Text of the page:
The Comptroller's examiners, on October 31, 1919, consisted of a field force of 128 national bank examiners and as many assistants, who were under the immediate supervision of twelve chief examiners located in the twelve federal reserve districts, the number in each district varying with the number and size of the banks. Each district is subdivided, and an examiner is assigned to each subdivision and operates under the chief examiner. The chief examiner, whose headquarters are at the federal reserve city, acts under the general supervision of the Comptroller. Each examiner is assigned about seventy banks for examination at least twice a year, and is furnished an assistant in connection with the examinations of the larger banks. The assistant examiners are attached to the office of the chief examiner of the respective districts and are subject to his instructions.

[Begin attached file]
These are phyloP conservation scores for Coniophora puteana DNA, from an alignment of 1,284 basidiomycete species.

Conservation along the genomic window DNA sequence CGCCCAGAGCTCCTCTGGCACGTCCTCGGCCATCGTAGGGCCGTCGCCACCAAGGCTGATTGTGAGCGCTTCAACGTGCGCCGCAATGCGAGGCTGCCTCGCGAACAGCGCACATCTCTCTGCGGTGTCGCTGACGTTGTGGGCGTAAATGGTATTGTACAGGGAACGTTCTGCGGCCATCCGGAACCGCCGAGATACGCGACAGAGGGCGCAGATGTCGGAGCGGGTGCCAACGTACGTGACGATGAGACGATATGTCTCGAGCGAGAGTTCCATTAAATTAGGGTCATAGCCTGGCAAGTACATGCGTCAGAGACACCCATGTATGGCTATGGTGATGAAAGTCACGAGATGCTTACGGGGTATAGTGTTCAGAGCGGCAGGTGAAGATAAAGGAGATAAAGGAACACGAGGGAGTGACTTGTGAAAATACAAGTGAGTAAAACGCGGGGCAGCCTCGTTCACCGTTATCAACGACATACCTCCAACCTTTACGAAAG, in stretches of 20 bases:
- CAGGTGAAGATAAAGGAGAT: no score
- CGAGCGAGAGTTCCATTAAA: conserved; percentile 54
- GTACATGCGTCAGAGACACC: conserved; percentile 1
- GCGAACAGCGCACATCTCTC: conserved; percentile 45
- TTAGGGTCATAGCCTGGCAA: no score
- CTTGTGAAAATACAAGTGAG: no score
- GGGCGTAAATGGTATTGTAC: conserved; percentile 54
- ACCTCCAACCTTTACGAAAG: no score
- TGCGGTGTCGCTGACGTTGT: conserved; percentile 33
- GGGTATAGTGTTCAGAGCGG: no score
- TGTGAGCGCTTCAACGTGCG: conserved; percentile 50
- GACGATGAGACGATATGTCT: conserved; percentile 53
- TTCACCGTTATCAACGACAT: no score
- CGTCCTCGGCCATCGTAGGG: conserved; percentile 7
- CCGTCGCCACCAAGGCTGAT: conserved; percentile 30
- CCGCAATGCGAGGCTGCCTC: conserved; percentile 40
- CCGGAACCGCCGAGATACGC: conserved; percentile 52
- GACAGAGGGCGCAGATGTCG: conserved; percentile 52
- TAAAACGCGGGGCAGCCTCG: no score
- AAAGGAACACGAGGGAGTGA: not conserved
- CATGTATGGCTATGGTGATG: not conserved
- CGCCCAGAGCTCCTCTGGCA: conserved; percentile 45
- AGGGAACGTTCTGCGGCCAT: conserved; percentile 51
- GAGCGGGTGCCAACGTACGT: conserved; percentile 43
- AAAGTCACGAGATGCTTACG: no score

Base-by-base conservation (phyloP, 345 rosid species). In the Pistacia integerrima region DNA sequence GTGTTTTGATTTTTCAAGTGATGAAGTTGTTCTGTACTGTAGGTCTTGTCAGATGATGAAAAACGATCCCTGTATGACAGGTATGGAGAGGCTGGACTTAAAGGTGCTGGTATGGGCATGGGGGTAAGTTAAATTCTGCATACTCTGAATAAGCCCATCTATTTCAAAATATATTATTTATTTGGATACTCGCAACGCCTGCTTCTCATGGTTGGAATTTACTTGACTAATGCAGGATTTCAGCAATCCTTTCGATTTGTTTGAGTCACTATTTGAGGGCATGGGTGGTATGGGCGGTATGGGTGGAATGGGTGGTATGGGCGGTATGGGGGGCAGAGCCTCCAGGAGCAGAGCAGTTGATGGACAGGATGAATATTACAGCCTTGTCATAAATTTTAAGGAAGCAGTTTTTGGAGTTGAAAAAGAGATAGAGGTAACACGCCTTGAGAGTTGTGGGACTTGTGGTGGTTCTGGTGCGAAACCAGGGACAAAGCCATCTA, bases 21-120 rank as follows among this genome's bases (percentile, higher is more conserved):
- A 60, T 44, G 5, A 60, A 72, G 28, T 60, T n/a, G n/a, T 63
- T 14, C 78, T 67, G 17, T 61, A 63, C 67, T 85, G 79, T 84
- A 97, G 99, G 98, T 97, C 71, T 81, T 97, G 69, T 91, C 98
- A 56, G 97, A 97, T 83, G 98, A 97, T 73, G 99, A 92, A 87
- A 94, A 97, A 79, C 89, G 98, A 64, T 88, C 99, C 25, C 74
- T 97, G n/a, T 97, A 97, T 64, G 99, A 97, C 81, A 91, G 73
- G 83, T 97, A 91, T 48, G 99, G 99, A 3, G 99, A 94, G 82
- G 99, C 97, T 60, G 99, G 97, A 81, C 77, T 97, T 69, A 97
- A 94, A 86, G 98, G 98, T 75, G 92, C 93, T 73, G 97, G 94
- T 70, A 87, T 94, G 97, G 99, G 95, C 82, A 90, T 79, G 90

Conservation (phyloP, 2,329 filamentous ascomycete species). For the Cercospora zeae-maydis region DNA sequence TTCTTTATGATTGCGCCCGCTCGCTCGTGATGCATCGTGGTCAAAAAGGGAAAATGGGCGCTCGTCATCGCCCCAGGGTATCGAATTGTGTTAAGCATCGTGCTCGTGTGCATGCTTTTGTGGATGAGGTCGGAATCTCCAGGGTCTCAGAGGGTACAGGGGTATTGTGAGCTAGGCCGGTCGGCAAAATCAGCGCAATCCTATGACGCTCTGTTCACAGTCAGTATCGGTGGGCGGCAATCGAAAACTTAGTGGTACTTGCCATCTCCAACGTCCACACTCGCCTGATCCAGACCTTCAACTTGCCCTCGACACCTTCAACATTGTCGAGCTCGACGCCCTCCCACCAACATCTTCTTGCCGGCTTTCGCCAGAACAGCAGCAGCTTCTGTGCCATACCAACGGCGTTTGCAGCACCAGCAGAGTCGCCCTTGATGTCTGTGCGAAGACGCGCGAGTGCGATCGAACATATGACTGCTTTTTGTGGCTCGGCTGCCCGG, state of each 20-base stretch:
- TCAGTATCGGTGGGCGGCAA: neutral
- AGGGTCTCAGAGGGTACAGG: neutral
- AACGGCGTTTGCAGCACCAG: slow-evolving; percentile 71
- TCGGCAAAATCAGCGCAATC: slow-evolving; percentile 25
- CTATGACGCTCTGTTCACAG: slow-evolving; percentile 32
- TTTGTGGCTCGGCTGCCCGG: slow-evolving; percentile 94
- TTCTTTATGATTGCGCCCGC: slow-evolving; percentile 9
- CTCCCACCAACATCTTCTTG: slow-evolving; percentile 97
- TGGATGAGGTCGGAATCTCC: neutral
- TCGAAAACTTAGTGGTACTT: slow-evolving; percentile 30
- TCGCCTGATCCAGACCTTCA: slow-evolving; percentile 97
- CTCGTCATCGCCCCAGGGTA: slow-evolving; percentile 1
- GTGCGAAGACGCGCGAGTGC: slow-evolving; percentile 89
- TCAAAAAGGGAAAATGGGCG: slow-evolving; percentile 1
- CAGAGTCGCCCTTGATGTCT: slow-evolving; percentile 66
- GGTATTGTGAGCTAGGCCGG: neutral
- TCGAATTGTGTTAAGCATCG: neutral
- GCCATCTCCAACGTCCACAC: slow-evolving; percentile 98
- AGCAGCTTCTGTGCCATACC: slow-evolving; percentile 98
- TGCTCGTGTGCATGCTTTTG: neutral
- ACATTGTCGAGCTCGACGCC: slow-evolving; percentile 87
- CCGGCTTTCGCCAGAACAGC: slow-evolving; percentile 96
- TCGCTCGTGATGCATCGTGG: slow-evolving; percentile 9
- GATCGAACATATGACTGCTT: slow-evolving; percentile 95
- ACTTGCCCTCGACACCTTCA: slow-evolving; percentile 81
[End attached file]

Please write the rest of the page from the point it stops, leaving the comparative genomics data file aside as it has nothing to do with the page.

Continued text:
The examiners send their original reports, together with data concerning credit, reconcilement, and other matters taken up during the examination, to the office of the chief examiner, where the typewritten reports are prepared, forwarded to the examiner for his signature, and then transmitted to the Comptroller's office. The credit data are tabulated in the chief examiner's office. The chief examiner also makes the necessary reconcilements of accounts with other banks. A copy of each report of examination is furnished to the federal reserve bank and to the bank examined. Wherever state and national banks are operated in the same building, or are closely affiliated, the state and national bank examiners arrange, if possible, for simultaneous examinations, and if conditions warrant, they discuss together loans and other matters.